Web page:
It didn’t open at the end of 2017 as planned, but Dry Fork Fruit Distillery is still in the works to come to the River District this year.

Vincent Puccio, a partner with the whiskey distillery, said he and William T. Willis plan to open the distillery, retail store and tasting room at 534 Bridge St. near the Community Market in the spring.

“Hopefully, we’ll have a soft opening for several weeks to make sure we can operate properly,” Puccio said.

Getting an ABC license to make the whiskey, making sure the operation meets city code, and seeking contractors for the project caused a delay, he said.

Needed upgrades include work in the still area, installing a drain, and making bathrooms handicapped accessible, Puccio said. Also, Puccio and Willis must also get an ABC license for the retail part of the business and put a wall up separating the tasting room from the distilling area to meet ABC requirements.

Charles Fulcher, inspections supervisor with Danville, said the city is waiting on re-submittal of building, plumbing, electric and mechanical plans from the project’s architects and engineers.

“We are waiting for them to submit their re-submittal back to us for corrections,” Fulcher said.

His office reviews the plans and makes comments and the architects and engineers make corrections to meet code, he said.

Dry Fork Fruit Distillery makes 100-proof and 80-proof whiskeys, including corn and fruit whiskeys. Flavors include blueberry, strawberry, blackberry, and Damson plum. Its products are all-natural with no artificial flavors. The distillery will also offer brandies and rye whiskey, Puccio said.

They make their whiskey using a steam process with stainless steel and no direct flame. The distillery produces about 2,500 gallons of whiskey per year.

Craft spirits — including beverages such as whiskey, tequila, gin, rum, and vodka — have grown in popularity, with production exploding over the last eight years, said Margie A.S. Lehrman, executive director of the American Craft Spirits Association.

In 2010, there were about 200 craft distilleries in the United States. There were nearly 1,600 as of August 2017, including 42 in Virginia, according to an October 2017 Craft Spirits Data Report.

“It is astronomical,” Lehrman said.

Regulations on distilleries are much more intense and the cost of opening a distillery is high, she pointed out.

Much of the growth has been driven by consumer choice, especially among millennials, Lehrman said. They have access to more disposable income and want to be savvy with their money, she said.

“They’re going for a true experience as opposed to just drinking,” Lehrman said.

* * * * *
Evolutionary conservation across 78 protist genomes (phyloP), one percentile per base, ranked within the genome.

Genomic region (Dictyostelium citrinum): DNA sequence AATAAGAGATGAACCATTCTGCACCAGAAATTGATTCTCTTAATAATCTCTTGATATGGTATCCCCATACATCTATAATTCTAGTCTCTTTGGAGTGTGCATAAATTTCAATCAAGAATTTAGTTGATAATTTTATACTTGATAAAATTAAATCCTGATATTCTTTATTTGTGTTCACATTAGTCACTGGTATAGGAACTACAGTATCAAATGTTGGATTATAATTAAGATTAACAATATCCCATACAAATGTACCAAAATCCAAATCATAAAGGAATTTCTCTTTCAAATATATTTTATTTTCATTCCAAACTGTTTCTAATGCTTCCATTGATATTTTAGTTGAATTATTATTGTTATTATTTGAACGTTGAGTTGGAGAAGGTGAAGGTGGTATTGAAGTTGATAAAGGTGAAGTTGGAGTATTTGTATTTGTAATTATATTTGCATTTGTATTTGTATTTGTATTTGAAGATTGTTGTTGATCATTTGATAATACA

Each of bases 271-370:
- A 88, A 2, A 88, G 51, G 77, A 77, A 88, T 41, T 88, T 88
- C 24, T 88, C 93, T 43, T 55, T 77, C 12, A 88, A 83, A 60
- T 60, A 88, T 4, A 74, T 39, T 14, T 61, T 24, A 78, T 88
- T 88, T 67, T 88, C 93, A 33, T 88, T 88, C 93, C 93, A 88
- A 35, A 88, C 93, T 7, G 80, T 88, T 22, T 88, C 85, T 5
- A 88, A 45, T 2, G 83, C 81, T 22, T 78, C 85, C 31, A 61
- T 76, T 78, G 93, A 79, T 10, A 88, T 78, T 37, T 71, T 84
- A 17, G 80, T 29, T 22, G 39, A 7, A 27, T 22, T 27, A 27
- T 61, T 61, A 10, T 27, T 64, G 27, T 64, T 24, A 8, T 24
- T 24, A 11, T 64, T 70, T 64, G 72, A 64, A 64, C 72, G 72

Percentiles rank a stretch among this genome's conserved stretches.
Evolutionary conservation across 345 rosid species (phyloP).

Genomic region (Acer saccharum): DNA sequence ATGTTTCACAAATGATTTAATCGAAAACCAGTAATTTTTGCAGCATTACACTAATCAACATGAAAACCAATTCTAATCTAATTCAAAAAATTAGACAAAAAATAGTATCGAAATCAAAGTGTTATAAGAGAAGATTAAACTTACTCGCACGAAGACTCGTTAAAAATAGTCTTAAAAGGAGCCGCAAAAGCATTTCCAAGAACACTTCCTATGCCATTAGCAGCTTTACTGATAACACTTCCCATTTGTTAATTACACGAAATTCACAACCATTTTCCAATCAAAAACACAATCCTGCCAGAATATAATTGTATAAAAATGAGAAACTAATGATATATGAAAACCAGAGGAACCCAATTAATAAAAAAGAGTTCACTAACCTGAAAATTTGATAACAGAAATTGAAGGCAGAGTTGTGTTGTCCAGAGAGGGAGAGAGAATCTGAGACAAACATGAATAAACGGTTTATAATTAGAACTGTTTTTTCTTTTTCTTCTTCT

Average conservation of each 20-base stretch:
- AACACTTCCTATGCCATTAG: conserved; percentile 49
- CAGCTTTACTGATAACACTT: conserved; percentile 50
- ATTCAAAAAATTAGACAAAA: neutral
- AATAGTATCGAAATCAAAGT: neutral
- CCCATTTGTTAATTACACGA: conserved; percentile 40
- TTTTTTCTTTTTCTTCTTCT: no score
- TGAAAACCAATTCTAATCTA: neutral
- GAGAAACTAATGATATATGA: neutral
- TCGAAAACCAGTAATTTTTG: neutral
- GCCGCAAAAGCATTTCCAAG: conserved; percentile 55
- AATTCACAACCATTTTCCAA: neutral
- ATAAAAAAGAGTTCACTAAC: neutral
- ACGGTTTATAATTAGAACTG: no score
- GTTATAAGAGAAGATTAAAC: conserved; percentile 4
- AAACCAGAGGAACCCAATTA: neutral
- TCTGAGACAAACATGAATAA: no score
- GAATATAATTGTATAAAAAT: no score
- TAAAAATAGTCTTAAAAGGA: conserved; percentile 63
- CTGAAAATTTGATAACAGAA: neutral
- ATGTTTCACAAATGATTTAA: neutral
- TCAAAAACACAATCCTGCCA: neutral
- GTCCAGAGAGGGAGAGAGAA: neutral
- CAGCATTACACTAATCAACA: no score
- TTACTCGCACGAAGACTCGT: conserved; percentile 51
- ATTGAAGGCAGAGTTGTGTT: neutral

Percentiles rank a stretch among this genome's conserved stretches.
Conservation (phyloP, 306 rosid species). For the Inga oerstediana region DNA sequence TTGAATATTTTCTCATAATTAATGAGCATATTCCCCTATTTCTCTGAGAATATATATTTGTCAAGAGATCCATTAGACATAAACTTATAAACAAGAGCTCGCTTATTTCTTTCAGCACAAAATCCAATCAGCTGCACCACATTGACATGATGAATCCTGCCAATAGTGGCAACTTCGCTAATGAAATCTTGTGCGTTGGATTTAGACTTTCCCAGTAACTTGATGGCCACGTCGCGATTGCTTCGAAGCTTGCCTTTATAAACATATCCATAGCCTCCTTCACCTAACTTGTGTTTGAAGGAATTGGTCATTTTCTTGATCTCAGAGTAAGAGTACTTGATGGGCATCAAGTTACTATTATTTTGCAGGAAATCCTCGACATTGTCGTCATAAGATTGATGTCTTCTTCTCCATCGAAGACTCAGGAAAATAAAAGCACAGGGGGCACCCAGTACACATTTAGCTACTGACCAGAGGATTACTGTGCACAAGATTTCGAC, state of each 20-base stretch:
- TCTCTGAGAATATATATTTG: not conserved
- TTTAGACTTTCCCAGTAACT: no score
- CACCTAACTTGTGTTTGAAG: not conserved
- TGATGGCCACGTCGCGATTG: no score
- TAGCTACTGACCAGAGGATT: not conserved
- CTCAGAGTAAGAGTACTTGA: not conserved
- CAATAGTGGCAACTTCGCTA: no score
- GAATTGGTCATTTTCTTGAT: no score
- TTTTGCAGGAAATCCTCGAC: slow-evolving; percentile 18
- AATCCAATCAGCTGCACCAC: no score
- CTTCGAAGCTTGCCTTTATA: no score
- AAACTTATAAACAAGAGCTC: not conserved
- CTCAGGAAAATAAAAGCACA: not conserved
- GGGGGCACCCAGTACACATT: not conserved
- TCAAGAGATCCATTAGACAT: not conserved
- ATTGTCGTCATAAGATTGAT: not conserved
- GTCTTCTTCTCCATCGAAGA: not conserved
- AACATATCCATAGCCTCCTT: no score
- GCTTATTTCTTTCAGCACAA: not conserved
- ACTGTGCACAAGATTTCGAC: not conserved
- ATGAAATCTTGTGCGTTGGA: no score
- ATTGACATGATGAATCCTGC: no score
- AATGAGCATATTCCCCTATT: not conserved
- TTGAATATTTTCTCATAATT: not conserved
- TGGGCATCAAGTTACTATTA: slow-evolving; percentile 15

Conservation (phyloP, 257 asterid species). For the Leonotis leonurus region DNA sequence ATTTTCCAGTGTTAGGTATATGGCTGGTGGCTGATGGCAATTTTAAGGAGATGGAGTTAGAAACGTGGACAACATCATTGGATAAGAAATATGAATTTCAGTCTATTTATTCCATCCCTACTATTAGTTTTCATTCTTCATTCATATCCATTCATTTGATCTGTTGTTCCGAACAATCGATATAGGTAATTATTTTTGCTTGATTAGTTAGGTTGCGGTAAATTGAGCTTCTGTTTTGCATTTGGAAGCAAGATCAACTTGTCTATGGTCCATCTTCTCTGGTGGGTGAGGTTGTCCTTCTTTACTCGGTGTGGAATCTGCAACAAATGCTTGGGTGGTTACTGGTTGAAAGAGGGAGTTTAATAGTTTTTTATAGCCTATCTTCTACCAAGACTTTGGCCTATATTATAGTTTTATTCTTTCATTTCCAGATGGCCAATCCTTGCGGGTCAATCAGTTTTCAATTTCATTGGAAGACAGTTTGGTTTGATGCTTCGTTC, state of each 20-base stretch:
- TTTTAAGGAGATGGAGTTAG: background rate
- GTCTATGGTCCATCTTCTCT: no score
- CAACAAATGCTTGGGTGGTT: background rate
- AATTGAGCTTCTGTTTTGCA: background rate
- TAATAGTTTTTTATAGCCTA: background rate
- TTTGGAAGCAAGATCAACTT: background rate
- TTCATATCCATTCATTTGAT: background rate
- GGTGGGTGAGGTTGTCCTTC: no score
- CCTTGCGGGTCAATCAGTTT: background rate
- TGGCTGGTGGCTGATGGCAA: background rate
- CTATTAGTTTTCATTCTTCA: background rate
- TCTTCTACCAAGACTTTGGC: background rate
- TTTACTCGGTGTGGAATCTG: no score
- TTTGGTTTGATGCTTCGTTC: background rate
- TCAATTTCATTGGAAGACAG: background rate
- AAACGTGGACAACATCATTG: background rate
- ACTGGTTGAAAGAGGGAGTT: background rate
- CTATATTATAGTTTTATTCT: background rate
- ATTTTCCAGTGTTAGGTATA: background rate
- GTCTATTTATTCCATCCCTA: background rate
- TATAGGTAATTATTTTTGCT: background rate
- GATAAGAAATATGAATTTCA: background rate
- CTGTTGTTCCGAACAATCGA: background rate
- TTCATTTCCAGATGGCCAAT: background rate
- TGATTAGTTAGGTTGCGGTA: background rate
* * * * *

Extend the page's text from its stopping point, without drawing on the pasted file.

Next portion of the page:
The surge in popularity for craft spirits parallels that of craft beer and eating locally grown food, she said. It’s all part of buying local.

“Craft spirits have stories behind them,” she said. “When we talk about going local and farm-to-table in the restaurant industry, we see a farm-to-glass movement in the craft spirits industry.”

Distillery tours are becoming as popular as winery tours, she pointed out. And just like with wine and beer, whiskey drinkers look for certain tasting notes and other characteristics — such as appearance, texture, finish, aroma, how the alcohol is integrated with other ingredients, she said.

“It really is going to depend on who you are going to speak with,” she said.

Making whiskey is not for the faint of heart, Lehrman said, calling it “the most fascinating chemical experiment that you’ll find.”

“There are a lot of chemical engineers who are distillers,” she said. “The process is so very complex.”

Puccio and Willis owned and operated Dry Fork Fruit Distillery in Meadows of Dan in Patrick County, but they wanted to move to Danville because they couldn’t sell their products on premises there because the county didn’t allow liquor by the drink.

During an interview in August, Puccio said Danville — especially the River District — is becoming a destination for visitors.

“You’ve got tourism and entertainment down there,” he said in August. “It all works together.”

Puccio’s and Willis’ original plan was to open the distillery near Willis’ farm in Pittsylvania County, according to a June 15, 2015 article from the Martinsville Bulletin. Although the Pittsylvania County Board of Zoning Appeals approved the location, the Pittsylvania County Board of Supervisors denied the zoning request.

In March 2014, Puccio and Willis filed for a special use permit to put the distillery at a former body shop on Chatham Road in Axton, according to the Bulletin. However, about 40 members of two churches on the road attended the Henry County Board of Zoning Appeals meeting to oppose the distillery, and the board rejected the request.

The duo later opened the distillery in Meadows of Dan.

Their whiskey is sold in about 38 ABC stores across the state, including those in Danville.

Danville City Council voted in August to create a definition for distilleries and allow them in the city.

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John Crane reports for the Danville Register & Bee. Contact him at or (434) 791-7987.

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